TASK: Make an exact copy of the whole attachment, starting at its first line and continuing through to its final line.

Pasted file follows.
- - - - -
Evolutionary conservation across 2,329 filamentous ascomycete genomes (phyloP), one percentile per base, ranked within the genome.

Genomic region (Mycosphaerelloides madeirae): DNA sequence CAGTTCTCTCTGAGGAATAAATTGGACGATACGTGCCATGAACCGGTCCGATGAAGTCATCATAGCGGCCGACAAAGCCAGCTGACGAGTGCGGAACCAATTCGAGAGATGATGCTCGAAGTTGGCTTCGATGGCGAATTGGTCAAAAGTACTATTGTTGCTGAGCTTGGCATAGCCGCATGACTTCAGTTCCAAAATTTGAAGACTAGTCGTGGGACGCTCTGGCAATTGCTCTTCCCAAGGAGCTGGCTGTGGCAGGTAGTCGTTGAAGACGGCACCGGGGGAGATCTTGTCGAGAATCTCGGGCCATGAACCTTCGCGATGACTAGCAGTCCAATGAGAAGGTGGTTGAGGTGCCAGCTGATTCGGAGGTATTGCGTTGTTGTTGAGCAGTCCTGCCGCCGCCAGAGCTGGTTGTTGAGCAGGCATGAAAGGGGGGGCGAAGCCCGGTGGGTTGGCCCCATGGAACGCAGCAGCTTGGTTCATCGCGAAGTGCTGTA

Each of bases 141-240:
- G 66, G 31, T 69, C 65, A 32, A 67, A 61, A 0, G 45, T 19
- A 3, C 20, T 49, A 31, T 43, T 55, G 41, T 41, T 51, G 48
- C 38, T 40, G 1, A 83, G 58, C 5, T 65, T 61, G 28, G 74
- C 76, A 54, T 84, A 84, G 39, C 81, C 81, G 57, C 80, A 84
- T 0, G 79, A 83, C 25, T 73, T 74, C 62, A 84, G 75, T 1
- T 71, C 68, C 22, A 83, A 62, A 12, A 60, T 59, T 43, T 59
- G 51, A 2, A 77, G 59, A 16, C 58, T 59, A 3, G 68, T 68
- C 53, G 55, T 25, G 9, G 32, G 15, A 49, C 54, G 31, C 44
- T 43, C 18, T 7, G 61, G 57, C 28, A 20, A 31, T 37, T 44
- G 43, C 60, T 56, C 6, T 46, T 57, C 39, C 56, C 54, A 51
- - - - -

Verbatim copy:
Evolutionary conservation across 2,329 filamentous ascomycete genomes (phyloP), one percentile per base, ranked within the genome.

Genomic region (Mycosphaerelloides madeirae): DNA sequence CAGTTCTCTCTGAGGAATAAATTGGACGATACGTGCCATGAACCGGTCCGATGAAGTCATCATAGCGGCCGACAAAGCCAGCTGACGAGTGCGGAACCAATTCGAGAGATGATGCTCGAAGTTGGCTTCGATGGCGAATTGGTCAAAAGTACTATTGTTGCTGAGCTTGGCATAGCCGCATGACTTCAGTTCCAAAATTTGAAGACTAGTCGTGGGACGCTCTGGCAATTGCTCTTCCCAAGGAGCTGGCTGTGGCAGGTAGTCGTTGAAGACGGCACCGGGGGAGATCTTGTCGAGAATCTCGGGCCATGAACCTTCGCGATGACTAGCAGTCCAATGAGAAGGTGGTTGAGGTGCCAGCTGATTCGGAGGTATTGCGTTGTTGTTGAGCAGTCCTGCCGCCGCCAGAGCTGGTTGTTGAGCAGGCATGAAAGGGGGGGCGAAGCCCGGTGGGTTGGCCCCATGGAACGCAGCAGCTTGGTTCATCGCGAAGTGCTGTA

Each of bases 141-240:
- G 66, G 31, T 69, C 65, A 32, A 67, A 61, A 0, G 45, T 19
- A 3, C 20, T 49, A 31, T 43, T 55, G 41, T 41, T 51, G 48
- C 38, T 40, G 1, A 83, G 58, C 5, T 65, T 61, G 28, G 74
- C 76, A 54, T 84, A 84, G 39, C 81, C 81, G 57, C 80, A 84
- T 0, G 79, A 83, C 25, T 73, T 74, C 62, A 84, G 75, T 1
- T 71, C 68, C 22, A 83, A 62, A 12, A 60, T 59, T 43, T 59
- G 51, A 2, A 77, G 59, A 16, C 58, T 59, A 3, G 68, T 68
- C 53, G 55, T 25, G 9, G 32, G 15, A 49, C 54, G 31, C 44
- T 43, C 18, T 7, G 61, G 57, C 28, A 20, A 31, T 37, T 44
- G 43, C 60, T 56, C 6, T 46, T 57, C 39, C 56, C 54, A 51